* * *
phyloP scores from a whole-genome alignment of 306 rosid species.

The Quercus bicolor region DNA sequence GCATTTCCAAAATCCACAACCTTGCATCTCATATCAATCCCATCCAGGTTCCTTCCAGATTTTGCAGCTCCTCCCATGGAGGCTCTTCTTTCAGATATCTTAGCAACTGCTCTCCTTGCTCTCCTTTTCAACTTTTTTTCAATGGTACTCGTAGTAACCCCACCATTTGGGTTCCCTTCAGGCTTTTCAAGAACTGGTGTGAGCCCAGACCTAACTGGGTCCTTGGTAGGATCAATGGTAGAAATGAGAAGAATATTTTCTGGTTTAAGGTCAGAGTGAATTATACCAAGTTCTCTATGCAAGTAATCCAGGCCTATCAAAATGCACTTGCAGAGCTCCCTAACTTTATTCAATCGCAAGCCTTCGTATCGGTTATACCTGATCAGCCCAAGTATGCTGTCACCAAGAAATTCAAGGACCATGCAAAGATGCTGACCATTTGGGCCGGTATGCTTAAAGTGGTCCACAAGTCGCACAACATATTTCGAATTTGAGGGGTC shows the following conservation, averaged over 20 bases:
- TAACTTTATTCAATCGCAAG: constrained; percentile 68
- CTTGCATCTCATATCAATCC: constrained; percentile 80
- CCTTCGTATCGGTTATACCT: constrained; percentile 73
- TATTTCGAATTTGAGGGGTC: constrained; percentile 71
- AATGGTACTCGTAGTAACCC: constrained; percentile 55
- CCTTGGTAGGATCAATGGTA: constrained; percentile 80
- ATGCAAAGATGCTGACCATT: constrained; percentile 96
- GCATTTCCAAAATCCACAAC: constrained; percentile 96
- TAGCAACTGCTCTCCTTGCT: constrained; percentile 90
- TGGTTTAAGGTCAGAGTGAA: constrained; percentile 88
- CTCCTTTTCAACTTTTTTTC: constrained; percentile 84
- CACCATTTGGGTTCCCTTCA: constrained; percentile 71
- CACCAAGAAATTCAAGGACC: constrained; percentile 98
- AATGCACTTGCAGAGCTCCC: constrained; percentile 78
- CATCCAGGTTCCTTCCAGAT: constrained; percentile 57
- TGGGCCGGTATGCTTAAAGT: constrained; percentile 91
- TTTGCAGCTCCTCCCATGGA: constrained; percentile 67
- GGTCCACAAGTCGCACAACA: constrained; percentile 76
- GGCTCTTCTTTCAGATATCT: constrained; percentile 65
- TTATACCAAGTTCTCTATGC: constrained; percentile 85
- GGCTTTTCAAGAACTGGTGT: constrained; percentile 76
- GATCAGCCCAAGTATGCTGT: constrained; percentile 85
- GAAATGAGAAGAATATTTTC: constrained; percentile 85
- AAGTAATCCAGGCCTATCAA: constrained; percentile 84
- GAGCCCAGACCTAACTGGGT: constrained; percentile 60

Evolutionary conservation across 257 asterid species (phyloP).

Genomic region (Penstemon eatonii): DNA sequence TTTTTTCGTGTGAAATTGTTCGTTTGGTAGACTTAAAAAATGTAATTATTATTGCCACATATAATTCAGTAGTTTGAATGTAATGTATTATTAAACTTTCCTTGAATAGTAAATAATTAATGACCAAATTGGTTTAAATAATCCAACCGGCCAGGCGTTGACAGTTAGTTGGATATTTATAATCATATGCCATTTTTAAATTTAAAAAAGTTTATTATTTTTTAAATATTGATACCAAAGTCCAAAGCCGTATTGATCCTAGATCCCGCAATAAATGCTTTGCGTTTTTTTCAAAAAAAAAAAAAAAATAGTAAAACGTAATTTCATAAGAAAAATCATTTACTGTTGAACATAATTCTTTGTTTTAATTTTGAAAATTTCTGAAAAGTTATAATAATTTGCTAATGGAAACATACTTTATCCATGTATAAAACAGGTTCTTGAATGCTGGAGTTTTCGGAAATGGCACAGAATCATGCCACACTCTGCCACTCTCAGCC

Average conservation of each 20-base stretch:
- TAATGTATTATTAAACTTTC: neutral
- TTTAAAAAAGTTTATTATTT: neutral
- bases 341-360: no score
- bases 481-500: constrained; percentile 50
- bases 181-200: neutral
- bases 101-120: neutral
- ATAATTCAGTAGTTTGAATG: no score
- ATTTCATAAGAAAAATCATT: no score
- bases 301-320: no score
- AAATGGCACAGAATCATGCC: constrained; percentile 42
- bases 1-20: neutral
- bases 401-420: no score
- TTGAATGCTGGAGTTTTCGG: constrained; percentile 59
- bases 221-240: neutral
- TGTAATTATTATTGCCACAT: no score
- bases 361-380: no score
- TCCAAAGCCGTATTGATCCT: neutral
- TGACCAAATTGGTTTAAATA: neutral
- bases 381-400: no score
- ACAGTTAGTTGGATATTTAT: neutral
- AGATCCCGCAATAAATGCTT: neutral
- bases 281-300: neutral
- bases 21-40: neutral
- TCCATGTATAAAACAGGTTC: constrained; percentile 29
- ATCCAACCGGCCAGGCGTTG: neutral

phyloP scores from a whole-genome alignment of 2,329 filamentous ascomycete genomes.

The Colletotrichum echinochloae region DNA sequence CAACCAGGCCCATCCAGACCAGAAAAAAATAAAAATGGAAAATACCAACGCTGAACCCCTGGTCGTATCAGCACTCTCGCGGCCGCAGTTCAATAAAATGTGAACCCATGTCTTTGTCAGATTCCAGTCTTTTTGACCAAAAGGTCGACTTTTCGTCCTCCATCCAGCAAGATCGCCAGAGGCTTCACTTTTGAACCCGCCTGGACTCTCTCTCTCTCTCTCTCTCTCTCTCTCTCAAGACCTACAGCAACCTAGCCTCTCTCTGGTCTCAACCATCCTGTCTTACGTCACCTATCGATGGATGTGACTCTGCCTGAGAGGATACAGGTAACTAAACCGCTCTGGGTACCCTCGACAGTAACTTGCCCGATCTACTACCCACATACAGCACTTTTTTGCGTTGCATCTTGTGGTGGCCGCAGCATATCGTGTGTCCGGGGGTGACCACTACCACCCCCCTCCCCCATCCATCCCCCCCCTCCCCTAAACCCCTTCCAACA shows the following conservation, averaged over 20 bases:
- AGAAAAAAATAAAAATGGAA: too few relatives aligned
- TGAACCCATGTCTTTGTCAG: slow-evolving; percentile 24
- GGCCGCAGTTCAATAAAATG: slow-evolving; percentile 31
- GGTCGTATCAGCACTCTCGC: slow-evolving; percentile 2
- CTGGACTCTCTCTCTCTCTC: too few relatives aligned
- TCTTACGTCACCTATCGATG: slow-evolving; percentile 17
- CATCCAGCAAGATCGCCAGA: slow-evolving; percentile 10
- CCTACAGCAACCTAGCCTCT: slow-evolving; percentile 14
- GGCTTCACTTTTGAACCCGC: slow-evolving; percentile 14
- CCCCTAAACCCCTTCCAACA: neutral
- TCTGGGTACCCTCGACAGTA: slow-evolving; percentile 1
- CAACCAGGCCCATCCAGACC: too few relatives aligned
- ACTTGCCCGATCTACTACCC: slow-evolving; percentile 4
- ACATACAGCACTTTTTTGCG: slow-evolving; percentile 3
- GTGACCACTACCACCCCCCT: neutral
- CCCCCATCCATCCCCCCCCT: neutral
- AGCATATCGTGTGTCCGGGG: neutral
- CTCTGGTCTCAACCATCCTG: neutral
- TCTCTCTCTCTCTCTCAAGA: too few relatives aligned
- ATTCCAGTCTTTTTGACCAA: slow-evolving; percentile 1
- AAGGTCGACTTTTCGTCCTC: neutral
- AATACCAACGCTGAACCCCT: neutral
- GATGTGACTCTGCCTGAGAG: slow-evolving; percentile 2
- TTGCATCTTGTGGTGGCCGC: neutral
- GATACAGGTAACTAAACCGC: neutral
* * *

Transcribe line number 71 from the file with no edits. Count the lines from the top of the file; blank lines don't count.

- ACATACAGCACTTTTTTGCG: slow-evolving; percentile 3